Mouth Breathing and Hyperactivity (ADHD)
What are the symptoms of Hyperactivity (ADHD)?
Attention Deficit Hyperactivity Disorder is the hyperactive and impulsive type of ADHD. It is thought that 2 to 4 percent of children have this condition, and a shocking 50 percent of children with this condition are on some form of prescription medication. Not only is it seen in children, but adults can have it as well.
Children with ADHD have six or more of the following symptoms, some of which start before they reach seven years of age:
- Talks incessantly
- Fidgety or squirmish in seat
- On the go or acts as if on sugar rush
- Leaves seat in the classroom or other situations when expected to remain seated
- Runs or climbs when it is inappropriate
- Plays loudly
- Interrupts or intrudes on others
- Blurts out answers before questions are completed
- Difficulty waiting for turn or cutting into lines
- Finish people’s sentences before they can finish themselves
No one knows exactly what causes ADHD, but certain things are known to play a role, including brain biochemical imbalances, environmental, dietary toxins, and allergic conditions. One possible explanation that doesn’t receive much attention is from lack of deep quality sleep.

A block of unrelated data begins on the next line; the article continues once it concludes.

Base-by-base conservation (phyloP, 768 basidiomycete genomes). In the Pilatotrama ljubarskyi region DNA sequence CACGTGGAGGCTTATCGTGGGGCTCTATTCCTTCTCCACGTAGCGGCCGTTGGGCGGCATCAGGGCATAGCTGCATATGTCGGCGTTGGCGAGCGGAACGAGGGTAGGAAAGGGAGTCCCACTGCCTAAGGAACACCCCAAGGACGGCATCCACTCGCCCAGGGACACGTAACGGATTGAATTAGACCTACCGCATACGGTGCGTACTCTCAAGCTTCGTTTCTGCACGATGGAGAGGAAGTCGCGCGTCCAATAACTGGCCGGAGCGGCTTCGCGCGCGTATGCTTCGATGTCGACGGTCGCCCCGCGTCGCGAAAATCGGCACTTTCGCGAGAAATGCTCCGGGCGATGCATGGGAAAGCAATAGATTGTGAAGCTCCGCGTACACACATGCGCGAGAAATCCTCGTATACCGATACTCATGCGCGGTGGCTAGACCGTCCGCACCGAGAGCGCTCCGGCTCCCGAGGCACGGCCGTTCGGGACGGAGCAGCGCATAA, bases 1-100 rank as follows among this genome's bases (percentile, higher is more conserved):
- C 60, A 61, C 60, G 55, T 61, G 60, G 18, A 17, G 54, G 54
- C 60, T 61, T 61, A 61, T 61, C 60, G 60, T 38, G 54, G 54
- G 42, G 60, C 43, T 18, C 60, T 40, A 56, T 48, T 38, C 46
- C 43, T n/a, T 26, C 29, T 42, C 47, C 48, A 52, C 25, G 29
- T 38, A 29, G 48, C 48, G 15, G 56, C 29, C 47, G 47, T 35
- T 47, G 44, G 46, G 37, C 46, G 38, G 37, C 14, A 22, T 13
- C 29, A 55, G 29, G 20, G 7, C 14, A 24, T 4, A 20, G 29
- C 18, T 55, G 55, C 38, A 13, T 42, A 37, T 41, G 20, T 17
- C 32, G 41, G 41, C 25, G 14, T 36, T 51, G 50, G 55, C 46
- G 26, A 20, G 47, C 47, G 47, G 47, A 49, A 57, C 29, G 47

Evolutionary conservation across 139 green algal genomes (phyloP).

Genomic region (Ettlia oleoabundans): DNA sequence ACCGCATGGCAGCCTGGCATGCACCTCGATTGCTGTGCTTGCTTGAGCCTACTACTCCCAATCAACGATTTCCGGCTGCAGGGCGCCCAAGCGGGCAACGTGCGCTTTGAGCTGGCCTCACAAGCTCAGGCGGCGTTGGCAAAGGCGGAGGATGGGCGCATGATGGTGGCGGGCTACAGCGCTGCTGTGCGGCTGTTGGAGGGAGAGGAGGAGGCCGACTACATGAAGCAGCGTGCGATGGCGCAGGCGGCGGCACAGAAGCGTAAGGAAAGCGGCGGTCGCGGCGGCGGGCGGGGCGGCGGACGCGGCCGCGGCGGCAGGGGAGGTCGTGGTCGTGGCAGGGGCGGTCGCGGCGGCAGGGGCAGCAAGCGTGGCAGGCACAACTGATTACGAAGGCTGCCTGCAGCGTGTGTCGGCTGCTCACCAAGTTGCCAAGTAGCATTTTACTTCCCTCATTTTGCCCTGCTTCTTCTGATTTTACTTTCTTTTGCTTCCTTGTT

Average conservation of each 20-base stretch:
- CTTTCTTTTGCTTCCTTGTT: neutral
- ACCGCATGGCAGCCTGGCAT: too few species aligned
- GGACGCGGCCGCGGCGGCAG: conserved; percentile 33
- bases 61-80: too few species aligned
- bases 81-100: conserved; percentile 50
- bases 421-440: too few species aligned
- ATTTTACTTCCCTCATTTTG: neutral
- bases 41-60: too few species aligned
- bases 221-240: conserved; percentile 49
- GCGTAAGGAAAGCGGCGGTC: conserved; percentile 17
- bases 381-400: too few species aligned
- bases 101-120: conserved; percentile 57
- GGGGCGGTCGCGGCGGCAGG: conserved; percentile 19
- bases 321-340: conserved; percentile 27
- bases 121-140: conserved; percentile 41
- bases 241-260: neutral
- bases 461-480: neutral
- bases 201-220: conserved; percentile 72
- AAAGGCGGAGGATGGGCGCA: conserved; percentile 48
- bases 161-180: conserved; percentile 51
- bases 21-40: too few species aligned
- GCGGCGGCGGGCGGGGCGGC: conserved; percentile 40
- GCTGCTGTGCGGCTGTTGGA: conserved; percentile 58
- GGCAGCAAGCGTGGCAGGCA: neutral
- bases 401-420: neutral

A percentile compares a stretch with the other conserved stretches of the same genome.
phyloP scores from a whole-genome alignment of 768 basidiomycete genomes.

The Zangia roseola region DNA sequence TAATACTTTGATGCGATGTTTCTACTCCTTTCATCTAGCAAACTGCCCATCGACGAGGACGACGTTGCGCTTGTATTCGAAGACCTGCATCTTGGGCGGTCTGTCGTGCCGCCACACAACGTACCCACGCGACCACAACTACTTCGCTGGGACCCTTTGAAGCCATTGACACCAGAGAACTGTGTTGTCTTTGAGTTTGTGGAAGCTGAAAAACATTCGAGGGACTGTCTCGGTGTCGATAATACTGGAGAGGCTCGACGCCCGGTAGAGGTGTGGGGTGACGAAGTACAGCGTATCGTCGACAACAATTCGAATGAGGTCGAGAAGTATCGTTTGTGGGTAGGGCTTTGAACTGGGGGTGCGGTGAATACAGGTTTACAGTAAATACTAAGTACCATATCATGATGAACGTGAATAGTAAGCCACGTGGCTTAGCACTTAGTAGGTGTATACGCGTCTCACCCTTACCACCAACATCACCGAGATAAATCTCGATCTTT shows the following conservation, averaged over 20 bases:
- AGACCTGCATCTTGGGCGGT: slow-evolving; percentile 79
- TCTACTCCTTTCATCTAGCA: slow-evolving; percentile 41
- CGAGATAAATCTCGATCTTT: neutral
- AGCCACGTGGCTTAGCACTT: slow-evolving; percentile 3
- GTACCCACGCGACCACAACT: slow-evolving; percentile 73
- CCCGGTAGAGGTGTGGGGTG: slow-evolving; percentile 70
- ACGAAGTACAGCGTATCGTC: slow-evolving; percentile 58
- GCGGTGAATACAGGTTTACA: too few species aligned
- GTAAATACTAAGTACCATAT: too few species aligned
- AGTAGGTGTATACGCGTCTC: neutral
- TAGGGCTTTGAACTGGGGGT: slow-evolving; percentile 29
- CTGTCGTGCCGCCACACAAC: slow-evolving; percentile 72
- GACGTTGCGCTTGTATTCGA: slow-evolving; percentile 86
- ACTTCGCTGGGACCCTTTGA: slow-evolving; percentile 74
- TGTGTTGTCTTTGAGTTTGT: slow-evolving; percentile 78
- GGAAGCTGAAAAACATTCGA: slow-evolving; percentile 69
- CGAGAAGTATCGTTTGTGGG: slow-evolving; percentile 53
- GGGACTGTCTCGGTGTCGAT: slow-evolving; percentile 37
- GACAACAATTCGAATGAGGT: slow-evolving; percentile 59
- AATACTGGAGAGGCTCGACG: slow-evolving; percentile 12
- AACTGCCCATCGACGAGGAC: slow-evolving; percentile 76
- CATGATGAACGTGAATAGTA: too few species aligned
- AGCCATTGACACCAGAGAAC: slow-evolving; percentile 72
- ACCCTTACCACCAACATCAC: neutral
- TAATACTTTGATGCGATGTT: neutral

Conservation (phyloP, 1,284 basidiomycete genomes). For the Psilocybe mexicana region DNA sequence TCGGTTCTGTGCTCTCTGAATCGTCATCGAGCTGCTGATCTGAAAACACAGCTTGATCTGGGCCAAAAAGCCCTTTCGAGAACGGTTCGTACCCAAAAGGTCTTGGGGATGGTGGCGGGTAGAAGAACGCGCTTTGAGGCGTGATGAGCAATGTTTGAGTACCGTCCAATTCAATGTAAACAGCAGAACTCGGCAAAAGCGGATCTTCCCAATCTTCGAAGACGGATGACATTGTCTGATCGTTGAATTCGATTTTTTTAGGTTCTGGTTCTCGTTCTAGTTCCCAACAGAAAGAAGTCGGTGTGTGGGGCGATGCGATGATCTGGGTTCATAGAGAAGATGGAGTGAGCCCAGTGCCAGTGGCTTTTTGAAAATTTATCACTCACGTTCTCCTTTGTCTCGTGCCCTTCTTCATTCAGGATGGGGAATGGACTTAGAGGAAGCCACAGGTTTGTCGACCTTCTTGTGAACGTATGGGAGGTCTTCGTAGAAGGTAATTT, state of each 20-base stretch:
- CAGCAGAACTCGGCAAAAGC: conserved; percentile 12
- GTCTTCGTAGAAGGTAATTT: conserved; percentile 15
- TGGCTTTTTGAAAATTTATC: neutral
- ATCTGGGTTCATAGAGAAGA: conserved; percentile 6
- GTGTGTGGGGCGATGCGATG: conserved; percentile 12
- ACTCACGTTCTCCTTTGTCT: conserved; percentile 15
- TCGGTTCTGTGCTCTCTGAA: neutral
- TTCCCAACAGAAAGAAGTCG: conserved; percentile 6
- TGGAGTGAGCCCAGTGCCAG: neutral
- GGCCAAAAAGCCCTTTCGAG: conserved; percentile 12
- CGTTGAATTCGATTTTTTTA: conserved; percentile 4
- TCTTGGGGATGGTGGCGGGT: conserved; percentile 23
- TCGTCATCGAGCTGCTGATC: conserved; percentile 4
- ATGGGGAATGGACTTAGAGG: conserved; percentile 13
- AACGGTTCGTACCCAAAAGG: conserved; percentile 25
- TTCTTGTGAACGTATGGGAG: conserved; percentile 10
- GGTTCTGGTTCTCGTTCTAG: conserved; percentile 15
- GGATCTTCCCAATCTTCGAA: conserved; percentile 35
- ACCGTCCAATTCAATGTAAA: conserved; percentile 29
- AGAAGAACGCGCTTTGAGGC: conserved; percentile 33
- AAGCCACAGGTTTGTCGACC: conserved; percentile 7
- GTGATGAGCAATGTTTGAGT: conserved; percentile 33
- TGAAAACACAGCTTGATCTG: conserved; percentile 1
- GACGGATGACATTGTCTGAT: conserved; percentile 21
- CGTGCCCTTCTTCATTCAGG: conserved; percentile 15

Does your child breath through his/her mouth more than his/her nose? Mouth breathing is most common between two and 7 years of age but can start as early as the breastfeeding age. Breathing through the mouth while sleeping is a serious and damaging habit that can cause disastrous and lifelong effects on craniofacial development and overall health. It may seem like a harmless habit, but mouth breathing leads to restless sleep, snoring, and sleep apnea (abnormally long pauses in breathing during sleep) and disrupts ideal brain development and produce changes in the prefrontal cortex that can have profound and far-reaching effects in terms of attention, behavior and learning abilities as well as anxiety and depression.
According to a 2012 study in Pediatrics, children who snore or who have other sleep disordered breathing conditions have 50–100 percent increased symptoms of hyperactivity . Behavioral sleep problems can impair daytime function in ways that mimic ADHD’s manifestations.
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